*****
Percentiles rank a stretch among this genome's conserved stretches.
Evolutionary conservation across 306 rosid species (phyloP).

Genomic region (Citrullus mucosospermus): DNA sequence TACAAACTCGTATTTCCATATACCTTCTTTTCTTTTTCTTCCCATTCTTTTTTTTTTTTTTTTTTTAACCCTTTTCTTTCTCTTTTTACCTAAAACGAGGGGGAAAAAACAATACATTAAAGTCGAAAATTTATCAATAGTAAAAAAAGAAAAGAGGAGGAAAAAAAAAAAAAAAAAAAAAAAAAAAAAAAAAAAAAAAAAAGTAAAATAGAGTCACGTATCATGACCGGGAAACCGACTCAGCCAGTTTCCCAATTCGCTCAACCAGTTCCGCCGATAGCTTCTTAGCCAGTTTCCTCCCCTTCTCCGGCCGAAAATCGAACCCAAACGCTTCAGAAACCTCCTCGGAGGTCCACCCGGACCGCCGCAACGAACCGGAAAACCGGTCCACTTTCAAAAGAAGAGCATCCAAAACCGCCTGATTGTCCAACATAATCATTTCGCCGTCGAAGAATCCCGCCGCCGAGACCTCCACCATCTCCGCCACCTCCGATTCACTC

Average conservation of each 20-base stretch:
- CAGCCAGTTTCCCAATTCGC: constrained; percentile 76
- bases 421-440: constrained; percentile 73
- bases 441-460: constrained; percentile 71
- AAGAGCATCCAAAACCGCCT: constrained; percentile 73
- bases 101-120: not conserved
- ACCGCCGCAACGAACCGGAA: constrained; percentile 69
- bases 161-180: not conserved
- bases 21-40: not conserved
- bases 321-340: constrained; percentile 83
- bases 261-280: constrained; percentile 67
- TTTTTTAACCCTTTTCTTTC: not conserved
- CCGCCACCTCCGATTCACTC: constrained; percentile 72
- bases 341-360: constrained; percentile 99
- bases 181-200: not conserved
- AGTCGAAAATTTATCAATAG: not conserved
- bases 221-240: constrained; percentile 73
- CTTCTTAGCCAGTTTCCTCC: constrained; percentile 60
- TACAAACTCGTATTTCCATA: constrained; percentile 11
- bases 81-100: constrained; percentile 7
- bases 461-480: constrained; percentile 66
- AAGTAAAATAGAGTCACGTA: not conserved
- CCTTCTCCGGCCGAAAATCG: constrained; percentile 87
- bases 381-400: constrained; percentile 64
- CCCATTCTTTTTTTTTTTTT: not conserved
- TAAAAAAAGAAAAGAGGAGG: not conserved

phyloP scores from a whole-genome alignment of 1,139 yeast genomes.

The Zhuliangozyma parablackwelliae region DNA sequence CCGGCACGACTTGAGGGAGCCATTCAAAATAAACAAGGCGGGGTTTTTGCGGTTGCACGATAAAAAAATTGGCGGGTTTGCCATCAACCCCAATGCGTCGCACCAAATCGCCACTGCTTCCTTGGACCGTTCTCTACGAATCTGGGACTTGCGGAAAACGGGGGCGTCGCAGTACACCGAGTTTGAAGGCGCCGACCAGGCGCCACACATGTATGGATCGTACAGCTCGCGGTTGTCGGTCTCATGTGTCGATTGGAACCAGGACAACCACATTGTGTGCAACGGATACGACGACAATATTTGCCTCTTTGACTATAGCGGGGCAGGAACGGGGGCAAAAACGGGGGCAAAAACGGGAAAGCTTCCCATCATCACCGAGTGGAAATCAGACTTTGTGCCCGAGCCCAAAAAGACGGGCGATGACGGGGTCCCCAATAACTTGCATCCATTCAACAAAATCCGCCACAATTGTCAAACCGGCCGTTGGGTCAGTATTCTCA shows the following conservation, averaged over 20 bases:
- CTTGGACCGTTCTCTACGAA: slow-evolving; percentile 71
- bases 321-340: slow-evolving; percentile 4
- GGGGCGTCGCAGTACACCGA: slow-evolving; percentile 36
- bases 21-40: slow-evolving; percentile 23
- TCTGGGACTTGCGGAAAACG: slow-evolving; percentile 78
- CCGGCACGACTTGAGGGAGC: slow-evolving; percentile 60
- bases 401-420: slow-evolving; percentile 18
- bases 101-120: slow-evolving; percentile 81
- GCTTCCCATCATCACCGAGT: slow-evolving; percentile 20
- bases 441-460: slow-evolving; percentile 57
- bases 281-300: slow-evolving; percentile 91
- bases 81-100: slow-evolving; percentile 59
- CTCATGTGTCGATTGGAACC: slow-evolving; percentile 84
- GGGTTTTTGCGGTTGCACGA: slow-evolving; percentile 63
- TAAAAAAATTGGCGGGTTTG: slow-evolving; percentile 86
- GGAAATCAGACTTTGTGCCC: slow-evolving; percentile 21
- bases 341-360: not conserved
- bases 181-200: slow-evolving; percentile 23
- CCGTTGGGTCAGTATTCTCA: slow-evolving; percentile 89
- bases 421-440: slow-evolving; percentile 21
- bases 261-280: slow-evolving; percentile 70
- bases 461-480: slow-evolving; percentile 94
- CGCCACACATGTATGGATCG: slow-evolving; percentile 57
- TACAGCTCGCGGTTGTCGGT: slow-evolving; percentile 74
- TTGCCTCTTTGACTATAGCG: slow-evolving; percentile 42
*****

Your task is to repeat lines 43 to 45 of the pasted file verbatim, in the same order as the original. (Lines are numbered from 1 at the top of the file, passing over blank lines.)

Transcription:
- bases 81-100: slow-evolving; percentile 59
- CTCATGTGTCGATTGGAACC: slow-evolving; percentile 84
- GGGTTTTTGCGGTTGCACGA: slow-evolving; percentile 63